●High tolerance and high mechanical properties.

Die casting can also offer you high dimensional tolerance, meaning that you can maintain the dimensional accuracy of the parts, prototypes, and components you produce with this process, even in harsh environmental conditions. Also, the high mechanical properties will provide the parts, components, and prototypes you produce with the best material strength, hardness, durability, and conductivity.

●Better surface finishes.

The die casting process can also provide better surface finishes for the metal parts, components, and prototypes you are producing. With the smoother surface finishes, you can fit these parts with other parts or components with ease, without the need to perform any additional process.

●Suitable for complex designs.

With its high dimensional tolerance, you can use the die casting process to create metal die casting parts, components, and prototypes with complex designs. You can even create complex designs with thin walls on the prototypes, parts, and components you are producing. This is useful in industrial applications that require you to create complex mechanical objects to work with other components or parts.


●Porosity is bound to happen.

Porosity will happen during the die casting process because of the high-speed casting process that each metal will go through. The high-speed casting can often create gas bubbles inside the metal body, which can then create porosity on the metal materials. This porosity can then affect the structural integrity of your parts, prototypes, or components, and it can also affect its material durability.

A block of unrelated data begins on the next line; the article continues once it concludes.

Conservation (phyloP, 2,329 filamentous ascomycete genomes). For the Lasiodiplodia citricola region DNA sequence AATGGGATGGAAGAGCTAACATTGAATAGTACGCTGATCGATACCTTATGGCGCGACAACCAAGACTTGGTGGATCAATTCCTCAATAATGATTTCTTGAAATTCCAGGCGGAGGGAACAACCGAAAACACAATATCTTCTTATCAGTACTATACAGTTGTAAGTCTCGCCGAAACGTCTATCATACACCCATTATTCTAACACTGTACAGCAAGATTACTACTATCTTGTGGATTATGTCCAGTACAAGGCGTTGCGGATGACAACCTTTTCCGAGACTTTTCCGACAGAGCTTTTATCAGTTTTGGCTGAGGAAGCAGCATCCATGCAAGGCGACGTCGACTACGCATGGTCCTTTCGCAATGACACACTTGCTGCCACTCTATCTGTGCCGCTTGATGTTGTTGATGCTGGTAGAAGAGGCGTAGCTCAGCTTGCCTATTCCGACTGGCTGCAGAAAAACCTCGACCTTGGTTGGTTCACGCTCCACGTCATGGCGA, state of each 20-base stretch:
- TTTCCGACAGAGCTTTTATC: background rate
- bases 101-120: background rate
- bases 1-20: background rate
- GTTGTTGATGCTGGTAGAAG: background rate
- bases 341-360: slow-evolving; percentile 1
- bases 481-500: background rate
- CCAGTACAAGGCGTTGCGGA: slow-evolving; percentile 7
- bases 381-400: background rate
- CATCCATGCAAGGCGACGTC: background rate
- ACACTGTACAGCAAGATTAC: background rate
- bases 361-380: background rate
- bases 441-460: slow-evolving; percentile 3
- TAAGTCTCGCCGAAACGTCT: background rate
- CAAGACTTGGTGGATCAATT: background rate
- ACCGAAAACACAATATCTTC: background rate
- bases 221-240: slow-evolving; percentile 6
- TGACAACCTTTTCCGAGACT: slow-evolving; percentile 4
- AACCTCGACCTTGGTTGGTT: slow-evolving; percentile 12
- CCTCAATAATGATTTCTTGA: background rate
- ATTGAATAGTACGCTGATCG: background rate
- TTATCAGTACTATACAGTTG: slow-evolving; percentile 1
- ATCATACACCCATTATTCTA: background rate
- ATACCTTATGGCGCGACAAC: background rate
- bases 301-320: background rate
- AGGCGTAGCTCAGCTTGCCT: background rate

●Short-term dies.

The dies used in the die casting process can only last for a short time. The reason is that the high melting point of the metal materials used in die casting can affect the durability of the steel dies. Thus, you will need to replace the dies from time to time during your production cycles.

●Only good for large production volumes.

The tooling process and the initial capital investment for die casting are quite expensive, which is the reason you shouldn’t use this process for small production volumes. You will only incur more expensive production costs if you use die casting in small production.

Conclusion – Investment Casting and Die Casting, Which Casting Process is Right for Your Application?

Both investment casting and die casting offer their unique casting process and different finished products, and these casting methods are suitable for a wide range of industrial applications. So, depending on your needs, you can use either the investment casting or die casting method.

You can use investment casting if you want to get the best quality for the finished products, with complex designs, the best dimensional accuracy, and no porosity. However, you will need to deal with the high production costs to use this casting method.

Meanwhile, you can use die casting if you want to produce large volumes of products with the best cost-to-value ratio. The quality of most finished products will be excellent enough for you to use, but there will be risks of porosity in the parts you are producing with this method.

So, depending on your needs, you can consider all the pros and cons of the investment casting and die casting methods before deciding to pick which one is best for your application. Looking for a manufacturer for your casting projects? TEAM Rapid offers the very beginning rapid prototyping services to later mass production services under one roof, Contact our team to get a free quote today!